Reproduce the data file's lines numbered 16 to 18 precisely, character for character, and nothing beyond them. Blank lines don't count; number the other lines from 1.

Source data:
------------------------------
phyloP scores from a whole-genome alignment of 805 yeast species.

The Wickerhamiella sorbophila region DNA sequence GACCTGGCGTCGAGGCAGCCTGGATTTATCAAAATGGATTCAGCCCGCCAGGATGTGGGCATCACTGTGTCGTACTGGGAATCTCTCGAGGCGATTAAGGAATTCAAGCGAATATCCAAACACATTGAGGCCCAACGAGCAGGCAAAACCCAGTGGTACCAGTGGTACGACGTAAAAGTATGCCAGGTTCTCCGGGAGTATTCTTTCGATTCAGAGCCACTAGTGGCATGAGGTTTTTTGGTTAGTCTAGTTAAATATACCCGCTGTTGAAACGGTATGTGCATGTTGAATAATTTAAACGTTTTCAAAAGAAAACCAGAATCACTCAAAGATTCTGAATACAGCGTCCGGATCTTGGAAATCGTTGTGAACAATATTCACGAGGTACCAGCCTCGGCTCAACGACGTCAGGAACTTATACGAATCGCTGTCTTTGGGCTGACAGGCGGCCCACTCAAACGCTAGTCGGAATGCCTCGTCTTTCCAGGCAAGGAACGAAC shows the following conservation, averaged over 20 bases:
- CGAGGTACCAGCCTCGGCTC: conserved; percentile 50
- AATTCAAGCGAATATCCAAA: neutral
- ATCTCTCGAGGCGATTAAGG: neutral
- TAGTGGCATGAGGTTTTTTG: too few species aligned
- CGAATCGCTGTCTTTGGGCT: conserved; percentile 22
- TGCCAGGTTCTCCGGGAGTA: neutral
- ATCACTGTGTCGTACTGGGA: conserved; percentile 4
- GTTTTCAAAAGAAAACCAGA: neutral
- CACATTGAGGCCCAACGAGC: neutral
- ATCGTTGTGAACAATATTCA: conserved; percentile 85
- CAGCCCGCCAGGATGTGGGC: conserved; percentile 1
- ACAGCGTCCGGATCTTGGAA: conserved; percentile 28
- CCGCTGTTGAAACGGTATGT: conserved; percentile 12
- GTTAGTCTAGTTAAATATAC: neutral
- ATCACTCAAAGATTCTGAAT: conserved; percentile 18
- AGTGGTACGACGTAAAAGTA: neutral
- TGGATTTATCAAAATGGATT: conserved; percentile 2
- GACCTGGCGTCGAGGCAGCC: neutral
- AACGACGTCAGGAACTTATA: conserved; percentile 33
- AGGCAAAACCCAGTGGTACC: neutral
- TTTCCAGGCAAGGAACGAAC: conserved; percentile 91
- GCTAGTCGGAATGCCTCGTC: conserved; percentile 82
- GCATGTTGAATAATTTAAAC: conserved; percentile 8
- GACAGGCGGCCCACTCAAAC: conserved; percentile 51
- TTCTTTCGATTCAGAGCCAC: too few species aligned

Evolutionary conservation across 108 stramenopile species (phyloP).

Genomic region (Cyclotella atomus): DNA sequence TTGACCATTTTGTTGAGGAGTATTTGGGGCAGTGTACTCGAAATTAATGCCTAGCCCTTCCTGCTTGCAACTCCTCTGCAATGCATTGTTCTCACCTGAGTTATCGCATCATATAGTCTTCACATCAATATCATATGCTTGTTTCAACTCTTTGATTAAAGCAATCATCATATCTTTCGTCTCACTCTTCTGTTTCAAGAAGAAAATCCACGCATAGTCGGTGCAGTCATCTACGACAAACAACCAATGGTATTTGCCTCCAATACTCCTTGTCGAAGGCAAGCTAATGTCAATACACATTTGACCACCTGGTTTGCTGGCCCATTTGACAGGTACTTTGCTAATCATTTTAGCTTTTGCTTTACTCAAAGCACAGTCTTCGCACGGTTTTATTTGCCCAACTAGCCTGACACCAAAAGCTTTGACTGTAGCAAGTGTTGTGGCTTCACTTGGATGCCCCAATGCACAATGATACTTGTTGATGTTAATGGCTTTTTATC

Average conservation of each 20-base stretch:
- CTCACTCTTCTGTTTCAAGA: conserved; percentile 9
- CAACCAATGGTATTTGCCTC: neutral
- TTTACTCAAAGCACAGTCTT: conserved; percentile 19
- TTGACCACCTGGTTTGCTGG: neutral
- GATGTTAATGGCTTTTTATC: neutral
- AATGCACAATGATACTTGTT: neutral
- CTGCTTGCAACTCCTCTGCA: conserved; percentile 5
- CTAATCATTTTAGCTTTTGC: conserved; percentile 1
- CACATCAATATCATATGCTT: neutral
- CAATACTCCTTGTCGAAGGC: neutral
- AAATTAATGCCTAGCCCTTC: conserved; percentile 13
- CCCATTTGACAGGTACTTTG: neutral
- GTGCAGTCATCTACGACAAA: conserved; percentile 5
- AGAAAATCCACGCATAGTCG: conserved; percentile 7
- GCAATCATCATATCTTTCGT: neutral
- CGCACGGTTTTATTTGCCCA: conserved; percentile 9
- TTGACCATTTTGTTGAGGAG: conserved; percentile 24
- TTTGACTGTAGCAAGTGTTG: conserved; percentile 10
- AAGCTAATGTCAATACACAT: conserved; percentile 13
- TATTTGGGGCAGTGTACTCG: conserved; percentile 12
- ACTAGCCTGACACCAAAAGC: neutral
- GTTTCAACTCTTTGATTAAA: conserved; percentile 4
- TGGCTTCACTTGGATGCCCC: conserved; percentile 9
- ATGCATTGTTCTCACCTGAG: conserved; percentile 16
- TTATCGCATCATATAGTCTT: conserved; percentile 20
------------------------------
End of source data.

- GTTAGTCTAGTTAAATATAC: neutral
- ATCACTCAAAGATTCTGAAT: conserved; percentile 18
- AGTGGTACGACGTAAAAGTA: neutral